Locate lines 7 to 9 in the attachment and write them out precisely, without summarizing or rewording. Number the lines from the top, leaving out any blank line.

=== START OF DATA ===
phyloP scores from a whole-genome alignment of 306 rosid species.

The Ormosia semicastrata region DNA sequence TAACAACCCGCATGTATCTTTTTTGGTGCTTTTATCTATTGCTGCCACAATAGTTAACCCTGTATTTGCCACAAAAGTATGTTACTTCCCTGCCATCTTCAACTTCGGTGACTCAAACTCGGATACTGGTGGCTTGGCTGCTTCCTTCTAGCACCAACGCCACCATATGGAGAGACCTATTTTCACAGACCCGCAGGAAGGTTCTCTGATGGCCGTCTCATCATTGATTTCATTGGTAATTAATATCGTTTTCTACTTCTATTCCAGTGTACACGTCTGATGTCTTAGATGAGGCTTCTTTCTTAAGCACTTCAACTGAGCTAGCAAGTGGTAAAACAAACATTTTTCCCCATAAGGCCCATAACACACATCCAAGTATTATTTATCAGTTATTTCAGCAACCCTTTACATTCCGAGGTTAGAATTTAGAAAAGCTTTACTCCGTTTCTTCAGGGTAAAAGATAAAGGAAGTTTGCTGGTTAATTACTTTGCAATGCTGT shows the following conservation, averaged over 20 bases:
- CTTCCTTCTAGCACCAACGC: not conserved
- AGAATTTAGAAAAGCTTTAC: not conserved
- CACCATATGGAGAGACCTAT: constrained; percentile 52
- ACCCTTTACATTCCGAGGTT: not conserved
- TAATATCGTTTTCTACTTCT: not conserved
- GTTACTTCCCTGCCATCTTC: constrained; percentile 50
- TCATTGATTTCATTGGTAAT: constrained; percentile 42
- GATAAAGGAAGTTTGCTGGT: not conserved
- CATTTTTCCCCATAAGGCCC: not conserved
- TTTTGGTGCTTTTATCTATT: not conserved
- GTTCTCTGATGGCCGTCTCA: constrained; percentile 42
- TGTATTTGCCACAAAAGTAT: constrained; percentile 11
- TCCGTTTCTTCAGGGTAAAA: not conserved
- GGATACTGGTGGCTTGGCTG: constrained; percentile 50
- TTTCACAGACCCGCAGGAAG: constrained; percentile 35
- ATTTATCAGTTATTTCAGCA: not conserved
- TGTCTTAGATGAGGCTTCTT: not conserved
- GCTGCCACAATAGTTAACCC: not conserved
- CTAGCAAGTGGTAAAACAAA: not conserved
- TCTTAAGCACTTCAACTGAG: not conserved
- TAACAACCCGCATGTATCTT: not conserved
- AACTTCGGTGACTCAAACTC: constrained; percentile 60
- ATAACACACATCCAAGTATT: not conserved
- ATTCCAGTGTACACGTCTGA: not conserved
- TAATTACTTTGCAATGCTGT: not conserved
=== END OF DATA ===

- TAATATCGTTTTCTACTTCT: not conserved
- GTTACTTCCCTGCCATCTTC: constrained; percentile 50
- TCATTGATTTCATTGGTAAT: constrained; percentile 42